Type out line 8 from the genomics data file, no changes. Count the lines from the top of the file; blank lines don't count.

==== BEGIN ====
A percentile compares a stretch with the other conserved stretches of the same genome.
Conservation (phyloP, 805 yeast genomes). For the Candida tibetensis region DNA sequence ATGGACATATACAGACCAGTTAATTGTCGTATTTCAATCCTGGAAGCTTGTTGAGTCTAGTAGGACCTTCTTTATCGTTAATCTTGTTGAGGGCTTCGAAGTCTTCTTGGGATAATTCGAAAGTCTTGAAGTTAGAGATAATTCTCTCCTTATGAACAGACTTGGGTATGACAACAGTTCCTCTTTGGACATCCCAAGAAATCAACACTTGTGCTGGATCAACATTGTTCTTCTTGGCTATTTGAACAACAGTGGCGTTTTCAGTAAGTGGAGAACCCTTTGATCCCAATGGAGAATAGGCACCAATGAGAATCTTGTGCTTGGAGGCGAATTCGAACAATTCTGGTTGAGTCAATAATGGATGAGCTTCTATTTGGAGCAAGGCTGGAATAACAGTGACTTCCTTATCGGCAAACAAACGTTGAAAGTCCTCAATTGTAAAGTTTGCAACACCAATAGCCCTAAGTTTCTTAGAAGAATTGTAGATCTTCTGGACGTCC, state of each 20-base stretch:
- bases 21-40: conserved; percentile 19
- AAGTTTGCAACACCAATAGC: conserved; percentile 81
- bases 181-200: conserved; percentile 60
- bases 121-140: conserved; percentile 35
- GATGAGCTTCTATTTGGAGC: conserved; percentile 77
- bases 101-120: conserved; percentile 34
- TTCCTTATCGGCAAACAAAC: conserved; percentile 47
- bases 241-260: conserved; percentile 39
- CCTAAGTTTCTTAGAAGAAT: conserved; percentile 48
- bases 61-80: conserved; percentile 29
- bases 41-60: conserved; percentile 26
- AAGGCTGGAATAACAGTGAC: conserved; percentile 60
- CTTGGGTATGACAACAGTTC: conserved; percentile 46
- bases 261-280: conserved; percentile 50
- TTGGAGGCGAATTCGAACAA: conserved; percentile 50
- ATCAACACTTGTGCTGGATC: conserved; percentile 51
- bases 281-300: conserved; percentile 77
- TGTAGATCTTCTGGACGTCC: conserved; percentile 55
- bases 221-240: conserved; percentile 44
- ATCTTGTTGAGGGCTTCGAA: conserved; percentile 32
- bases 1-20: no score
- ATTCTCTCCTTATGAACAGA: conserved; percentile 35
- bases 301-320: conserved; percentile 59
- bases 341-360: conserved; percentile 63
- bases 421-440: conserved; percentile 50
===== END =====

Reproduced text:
- bases 101-120: conserved; percentile 34